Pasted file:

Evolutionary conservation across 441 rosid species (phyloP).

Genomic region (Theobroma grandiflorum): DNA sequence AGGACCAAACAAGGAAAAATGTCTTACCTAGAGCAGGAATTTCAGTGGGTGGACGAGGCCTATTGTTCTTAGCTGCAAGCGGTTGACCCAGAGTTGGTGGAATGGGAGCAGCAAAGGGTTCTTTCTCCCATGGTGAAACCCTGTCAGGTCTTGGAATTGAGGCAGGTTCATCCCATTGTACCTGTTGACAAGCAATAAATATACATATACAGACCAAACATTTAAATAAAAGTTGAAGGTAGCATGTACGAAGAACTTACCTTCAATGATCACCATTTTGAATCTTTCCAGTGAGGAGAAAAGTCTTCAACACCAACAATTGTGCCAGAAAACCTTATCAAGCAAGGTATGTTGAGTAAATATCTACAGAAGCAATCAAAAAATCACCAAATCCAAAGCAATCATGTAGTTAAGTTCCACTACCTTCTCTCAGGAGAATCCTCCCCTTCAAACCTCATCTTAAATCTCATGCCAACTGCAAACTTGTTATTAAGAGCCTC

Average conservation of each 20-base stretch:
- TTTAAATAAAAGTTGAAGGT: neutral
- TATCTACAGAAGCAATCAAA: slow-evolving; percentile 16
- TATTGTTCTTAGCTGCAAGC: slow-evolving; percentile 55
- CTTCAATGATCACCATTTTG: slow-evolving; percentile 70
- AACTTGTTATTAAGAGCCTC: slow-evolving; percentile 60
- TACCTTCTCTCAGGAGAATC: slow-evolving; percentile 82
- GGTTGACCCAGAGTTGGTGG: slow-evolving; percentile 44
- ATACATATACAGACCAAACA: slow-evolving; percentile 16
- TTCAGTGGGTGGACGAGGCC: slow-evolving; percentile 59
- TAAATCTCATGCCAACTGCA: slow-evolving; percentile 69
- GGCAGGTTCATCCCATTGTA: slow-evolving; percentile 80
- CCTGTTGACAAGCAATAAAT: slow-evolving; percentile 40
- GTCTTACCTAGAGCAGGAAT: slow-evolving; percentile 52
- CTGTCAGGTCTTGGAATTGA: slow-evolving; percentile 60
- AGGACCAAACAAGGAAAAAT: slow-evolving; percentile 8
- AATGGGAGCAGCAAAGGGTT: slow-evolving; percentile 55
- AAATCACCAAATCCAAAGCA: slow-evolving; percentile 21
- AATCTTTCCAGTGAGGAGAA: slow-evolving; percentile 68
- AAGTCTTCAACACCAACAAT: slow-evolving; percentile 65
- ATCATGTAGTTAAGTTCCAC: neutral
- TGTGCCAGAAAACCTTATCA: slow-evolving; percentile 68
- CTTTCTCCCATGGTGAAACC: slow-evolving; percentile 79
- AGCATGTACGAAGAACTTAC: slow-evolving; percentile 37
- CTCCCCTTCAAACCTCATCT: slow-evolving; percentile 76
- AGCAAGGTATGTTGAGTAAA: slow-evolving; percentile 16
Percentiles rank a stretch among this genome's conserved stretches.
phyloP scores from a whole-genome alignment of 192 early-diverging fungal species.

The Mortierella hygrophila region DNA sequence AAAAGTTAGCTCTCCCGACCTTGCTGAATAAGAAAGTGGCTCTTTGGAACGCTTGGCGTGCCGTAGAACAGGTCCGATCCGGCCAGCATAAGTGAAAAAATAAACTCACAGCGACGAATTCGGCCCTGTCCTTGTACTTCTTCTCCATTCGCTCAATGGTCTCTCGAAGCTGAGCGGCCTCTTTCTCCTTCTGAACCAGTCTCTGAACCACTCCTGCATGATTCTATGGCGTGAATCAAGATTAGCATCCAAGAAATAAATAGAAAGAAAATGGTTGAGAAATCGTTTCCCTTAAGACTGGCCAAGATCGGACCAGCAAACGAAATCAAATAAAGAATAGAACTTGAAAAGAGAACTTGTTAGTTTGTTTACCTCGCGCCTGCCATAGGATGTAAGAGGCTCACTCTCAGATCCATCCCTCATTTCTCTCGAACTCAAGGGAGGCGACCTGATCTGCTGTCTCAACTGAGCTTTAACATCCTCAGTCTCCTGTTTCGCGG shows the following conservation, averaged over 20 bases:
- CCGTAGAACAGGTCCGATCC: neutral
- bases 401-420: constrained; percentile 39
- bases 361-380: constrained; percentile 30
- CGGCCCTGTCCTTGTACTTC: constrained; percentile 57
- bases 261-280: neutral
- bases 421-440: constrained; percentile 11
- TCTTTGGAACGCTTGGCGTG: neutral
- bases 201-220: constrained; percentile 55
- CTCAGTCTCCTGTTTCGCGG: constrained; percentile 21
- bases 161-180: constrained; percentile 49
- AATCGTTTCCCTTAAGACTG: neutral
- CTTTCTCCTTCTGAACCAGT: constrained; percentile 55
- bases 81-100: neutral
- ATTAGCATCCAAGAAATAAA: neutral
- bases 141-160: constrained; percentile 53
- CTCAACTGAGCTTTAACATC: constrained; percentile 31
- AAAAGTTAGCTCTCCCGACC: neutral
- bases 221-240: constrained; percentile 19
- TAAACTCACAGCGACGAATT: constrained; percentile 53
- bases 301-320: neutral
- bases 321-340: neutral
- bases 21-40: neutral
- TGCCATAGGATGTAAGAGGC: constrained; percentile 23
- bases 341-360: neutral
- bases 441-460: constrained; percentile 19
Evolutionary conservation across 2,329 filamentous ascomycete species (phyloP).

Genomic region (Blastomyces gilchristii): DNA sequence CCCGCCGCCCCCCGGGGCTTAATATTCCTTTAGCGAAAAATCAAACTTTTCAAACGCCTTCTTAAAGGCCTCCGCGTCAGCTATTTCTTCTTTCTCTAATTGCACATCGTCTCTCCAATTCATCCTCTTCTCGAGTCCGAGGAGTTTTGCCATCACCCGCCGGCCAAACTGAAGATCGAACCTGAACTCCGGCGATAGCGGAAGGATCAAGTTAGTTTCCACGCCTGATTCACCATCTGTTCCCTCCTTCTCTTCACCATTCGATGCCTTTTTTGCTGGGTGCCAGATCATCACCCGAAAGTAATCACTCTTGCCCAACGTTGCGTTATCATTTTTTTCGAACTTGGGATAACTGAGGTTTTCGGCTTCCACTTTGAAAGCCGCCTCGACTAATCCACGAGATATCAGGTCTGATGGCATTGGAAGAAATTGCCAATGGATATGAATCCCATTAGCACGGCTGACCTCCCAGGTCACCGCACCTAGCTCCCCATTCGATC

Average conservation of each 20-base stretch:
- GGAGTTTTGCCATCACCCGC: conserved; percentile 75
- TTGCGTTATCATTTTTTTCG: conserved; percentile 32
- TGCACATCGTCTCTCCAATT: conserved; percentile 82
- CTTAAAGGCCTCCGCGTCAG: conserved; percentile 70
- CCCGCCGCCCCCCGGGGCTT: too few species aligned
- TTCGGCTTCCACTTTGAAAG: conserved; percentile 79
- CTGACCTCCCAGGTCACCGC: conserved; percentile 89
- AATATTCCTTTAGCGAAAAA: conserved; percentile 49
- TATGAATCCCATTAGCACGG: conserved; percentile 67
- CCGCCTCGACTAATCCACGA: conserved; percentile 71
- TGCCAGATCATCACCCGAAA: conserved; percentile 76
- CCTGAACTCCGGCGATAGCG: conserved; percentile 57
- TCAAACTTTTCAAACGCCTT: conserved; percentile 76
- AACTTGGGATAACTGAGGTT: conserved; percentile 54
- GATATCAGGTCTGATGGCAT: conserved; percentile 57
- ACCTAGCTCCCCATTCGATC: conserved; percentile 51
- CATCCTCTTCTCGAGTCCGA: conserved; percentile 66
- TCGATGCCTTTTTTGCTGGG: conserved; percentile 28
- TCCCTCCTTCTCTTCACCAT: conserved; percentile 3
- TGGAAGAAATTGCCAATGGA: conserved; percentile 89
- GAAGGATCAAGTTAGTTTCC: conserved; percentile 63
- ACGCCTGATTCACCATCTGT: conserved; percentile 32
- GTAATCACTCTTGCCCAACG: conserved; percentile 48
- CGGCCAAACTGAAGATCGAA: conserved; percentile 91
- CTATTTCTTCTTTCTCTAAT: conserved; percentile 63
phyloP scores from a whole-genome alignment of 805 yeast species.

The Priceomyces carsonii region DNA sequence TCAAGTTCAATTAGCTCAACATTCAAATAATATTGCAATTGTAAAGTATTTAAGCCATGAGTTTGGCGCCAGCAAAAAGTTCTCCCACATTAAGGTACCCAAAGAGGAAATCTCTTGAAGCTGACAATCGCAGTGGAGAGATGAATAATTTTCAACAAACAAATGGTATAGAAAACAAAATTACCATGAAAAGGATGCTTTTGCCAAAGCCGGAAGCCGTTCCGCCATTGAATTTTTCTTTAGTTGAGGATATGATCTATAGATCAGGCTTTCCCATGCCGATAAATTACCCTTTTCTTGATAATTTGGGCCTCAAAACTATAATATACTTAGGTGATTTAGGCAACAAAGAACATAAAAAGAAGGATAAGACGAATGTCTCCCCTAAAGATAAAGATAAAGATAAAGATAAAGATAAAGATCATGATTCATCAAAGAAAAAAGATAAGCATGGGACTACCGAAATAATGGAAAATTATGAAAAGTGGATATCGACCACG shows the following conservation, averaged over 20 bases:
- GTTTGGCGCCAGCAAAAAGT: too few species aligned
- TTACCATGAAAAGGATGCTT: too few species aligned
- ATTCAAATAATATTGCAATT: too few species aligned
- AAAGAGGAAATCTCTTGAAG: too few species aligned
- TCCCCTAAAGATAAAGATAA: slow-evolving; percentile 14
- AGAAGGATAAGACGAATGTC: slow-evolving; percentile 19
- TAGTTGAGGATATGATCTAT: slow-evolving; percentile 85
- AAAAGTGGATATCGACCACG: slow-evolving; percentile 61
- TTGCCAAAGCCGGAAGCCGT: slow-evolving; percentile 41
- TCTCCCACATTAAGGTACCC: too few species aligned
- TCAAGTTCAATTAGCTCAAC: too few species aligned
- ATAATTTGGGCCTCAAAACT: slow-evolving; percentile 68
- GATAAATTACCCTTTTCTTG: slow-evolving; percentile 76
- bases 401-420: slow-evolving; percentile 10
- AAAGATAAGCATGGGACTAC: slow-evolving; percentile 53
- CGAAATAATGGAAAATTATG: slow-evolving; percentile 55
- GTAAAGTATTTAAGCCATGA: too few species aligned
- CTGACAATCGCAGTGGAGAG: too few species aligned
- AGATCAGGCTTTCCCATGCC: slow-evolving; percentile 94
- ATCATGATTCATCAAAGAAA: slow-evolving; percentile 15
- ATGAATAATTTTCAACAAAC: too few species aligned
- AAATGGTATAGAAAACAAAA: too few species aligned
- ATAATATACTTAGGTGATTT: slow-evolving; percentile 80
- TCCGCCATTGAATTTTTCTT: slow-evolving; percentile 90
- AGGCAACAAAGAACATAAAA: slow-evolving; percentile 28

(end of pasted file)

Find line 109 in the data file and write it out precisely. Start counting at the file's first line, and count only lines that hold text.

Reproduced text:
- ATAATATACTTAGGTGATTT: slow-evolving; percentile 80